Amaterra Winery, a 12-acre estate located just minutes from downtown Portland, is transforming the Portland wine scene.
It’s hard to believe that the lush, comprehensive Amaterra Winery is just a few minutes from downtown. The expansive 12-acre estate features vineyards, an outdoor event lawn, and several patios and decks to enjoy a killer view of the Tualatin Valley. A sophisticated modern main building houses the winery and chef-driven restaurant.
Unlike the wineries of the Willamette Valley, Amaterra Winery is a private winery and social club. While at least one person in each party must be a member, social memberships are available to everyone when booking a tasting or dinner reservation. You can choose to apply the $25 membership fee to purchase two bottles of wine or the first shipment of wine through the wine club.
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Swirl and Sip at Amaterra Winery
During the day, Amaterra Winery offers the traditional wine tasting one expects to find at a vineyard. The tasting flight includes two whites and two reds. It also features wine from the Amaterra label and its sister winery, 51Weeks. The vineyards onsite are primarily pinot noir with a bit of chardonnay and are featured in the Amaterra Chardonnay and Amaterra Pinot Noir. Other grapes are sourced throughout the northern Willamette Valley. By sourcing grapes from various soil types and elevations, Winemaker Matt Vuylsteke creates more complex and layered wines.
After a tasting, if the weather cooperates, head to the L1 Bar & Terrace to drink in the view with a bottle of your favorite wine. Amaterra Winery offers creative boards to pair with their wines. These boards go beyond the traditional charcuterie with selections like seafood, burrata, and veggie boards.
According to the restaurant general manager, Jeff Brown, Amaterra will soon offer tours of its patent-pending winery that uses bridge cranes to allow one elevation drop to act as a multiple-level, gravity-flow winemaking facility. This gentle method is ideal for the thin-skinned pinot noir grape. Amaterra Winery also eliminated conveyors, augers, and aeration pumps, which are harsh on the grapes.
There’s no better way to enjoy Amaterra Winery and its wine than dinner at its chef-driven restaurant. Chef Jami Flatt and Vuylsteke work in concert to create an experience with thoughtfully crafted dishes paired perfectly with specific wines in the Amaterra portfolio. Having the winery on site makes this an easy endeavor.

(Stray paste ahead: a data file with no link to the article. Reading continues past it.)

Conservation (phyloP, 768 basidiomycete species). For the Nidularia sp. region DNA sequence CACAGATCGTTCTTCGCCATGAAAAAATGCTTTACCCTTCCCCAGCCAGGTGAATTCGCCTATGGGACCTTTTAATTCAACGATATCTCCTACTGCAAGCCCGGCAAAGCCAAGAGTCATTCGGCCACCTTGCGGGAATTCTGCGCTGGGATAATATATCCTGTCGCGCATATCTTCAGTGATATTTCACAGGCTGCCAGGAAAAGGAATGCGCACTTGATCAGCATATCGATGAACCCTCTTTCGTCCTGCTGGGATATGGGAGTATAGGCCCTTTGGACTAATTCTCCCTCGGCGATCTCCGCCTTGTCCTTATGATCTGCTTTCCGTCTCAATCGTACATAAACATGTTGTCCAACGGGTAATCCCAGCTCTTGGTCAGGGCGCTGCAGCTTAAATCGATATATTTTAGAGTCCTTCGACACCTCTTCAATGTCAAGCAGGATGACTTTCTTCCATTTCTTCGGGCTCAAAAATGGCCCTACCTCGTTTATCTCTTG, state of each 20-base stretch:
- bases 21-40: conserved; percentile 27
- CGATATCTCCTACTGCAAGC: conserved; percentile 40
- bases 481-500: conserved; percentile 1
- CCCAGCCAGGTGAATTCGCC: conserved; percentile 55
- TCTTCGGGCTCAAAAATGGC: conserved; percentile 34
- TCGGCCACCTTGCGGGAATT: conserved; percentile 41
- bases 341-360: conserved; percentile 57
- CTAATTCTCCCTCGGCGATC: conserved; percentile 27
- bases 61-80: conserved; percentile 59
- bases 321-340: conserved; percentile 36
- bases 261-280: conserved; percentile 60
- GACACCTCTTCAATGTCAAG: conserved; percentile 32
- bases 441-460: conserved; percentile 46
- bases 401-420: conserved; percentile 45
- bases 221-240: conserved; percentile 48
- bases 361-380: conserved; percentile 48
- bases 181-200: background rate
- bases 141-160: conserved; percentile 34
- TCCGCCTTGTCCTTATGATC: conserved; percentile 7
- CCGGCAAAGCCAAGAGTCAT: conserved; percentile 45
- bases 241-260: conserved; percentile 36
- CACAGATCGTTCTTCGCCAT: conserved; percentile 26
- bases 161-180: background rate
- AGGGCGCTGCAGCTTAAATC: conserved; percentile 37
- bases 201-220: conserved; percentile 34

With the bounty of produce and proteins in the Pacific Northwest, Chef Flatt sticks with a menu derived from local ingredients, including Amaterra’s gardens. He visits at least two farmer’s markets weekly, where he has cultivated relationships with local suppliers from his time in the kitchens at The Nines Hotel, Urban Farmer, and Departure. Working with what’s fresh and in season, the menu at Amaterra changes regularly.
Wine Country Dining
On a recent visit to the restaurant, I was happy that I braved the summer heat and elected to dine al fresco on the restaurant’s deck. From our table, I could see the Chehalem Mountains in the distance. From this space, we could hear the bubbling brook below. It provided a better background soundtrack than the unrelenting music beating in many restaurants today.
We were there to sample dishes from the late summer menu. My husband started with the Swede Hill Meatballs with white wine leek cream, salt-pressed cucumber, red currant, and dill. He enjoyed this paired with the suggested 2018 Amaterra Pinot Noir. The berry notes and good acidity of the pinot made it ideal for standing up to the heavier notes of the dish. I nibbled on the olive and herb fagoza bread after deciding carbs be damned. This is the restaurant’s take on monkey bread. I savored this addictive bread while sipping a glass of bubbles.
Being in the Pacific Northwest, I opted for the pan-roasted wild salmon with glazed new potatoes, rapini, radish, and minted pea puree. The salmon arrived paired with a white blend I don’t see much—the 2018 Rousanne-Viognier-Marsanne. While I would normally pair a pinot noir with salmon, this heavier white held up nicely. My husband lightened up his meal by pairing his main course of pan-seared Alaskan halibut in a toasted garlic tomato sauce with a 2021 Rosé of Pinot Noir. Fresh and acidic, it was a fun pairing rather than an expected white wine.
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Just the Beginning at Amaterra Winery
Despite only being open for six months, Amaterra Winery is already garnering accolades. It was named in USA Today’s Top 10 New Wineries of 2022 and highlighted as a wedding venue by Brides Magazine. With hospitality at the heart of Amaterra Winery, it will be fun to see how this Portland winery grows. If its popularity with locals and tourists is any indication, I expect Amaterra Winery will continue to surprise and delight Oregon oenophiles. So whether you want to visit more Portland wineries, fabulous vineyards around the world, or great restaurants, let Wander with Wonder be your guide. We also have great suggestions for other things to do while you explore Oregon.